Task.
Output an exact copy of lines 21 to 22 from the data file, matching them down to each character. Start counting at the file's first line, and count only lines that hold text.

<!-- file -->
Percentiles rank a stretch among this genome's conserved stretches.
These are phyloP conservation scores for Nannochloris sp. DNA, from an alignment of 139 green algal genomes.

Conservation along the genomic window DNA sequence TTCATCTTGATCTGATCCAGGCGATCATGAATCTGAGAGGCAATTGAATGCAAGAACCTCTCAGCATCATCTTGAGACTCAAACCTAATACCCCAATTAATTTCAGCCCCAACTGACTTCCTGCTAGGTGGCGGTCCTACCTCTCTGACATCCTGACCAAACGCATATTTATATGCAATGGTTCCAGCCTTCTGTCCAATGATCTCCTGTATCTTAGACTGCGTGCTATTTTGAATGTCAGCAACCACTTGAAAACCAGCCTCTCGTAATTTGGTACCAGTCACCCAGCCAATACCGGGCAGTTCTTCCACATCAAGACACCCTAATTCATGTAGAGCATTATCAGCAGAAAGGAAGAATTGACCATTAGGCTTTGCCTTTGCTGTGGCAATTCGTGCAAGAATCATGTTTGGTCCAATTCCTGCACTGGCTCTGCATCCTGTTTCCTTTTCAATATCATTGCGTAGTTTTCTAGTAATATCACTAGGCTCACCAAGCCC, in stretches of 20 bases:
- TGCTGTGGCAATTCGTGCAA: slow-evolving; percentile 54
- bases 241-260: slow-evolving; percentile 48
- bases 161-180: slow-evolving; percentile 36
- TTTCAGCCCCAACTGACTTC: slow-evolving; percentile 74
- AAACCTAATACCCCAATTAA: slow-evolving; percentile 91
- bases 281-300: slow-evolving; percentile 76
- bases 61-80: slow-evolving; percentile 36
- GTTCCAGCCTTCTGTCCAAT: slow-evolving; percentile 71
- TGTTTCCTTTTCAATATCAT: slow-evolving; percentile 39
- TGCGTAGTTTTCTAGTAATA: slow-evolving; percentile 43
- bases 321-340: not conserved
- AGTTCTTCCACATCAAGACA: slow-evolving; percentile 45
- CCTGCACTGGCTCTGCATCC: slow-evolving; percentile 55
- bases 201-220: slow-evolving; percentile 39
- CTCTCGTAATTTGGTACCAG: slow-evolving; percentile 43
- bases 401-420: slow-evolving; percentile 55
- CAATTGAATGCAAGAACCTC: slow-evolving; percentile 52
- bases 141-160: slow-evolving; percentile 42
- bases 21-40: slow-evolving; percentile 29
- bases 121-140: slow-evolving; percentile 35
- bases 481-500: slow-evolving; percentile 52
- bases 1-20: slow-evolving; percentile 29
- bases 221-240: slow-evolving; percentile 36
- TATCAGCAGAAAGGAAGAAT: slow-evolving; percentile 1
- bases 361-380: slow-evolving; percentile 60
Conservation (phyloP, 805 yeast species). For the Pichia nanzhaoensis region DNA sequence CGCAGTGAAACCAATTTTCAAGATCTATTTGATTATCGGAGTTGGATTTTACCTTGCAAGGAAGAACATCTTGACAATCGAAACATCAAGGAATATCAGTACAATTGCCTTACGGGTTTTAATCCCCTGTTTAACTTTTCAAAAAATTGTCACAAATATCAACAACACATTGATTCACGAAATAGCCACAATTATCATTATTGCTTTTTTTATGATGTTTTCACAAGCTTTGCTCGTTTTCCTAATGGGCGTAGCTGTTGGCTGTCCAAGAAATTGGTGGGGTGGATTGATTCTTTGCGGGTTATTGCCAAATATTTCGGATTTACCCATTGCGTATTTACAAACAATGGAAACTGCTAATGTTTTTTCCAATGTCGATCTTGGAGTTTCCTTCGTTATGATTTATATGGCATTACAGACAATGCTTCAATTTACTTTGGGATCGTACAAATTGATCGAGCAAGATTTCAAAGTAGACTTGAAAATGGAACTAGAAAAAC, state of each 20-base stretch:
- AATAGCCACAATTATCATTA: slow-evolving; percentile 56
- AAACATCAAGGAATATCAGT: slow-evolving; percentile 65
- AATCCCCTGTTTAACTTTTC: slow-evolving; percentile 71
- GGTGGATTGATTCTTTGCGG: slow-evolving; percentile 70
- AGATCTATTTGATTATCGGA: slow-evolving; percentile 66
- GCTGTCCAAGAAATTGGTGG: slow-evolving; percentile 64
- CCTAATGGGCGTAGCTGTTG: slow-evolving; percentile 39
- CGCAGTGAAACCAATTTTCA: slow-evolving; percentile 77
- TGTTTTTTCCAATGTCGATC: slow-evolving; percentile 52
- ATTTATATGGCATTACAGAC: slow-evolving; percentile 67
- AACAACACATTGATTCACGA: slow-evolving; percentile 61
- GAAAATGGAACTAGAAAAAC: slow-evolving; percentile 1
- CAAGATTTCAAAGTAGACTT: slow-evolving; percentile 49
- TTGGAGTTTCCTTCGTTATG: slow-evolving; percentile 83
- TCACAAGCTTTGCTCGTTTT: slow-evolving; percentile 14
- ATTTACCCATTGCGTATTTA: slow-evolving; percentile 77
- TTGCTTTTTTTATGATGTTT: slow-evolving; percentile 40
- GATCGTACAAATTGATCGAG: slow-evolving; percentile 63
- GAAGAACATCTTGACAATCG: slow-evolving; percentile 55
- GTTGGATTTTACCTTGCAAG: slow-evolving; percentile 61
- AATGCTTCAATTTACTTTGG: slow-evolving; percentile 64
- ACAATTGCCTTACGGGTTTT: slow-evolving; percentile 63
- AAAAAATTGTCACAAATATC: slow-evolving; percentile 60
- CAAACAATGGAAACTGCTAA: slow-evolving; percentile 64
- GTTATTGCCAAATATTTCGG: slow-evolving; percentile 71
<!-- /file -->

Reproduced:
- bases 141-160: slow-evolving; percentile 42
- bases 21-40: slow-evolving; percentile 29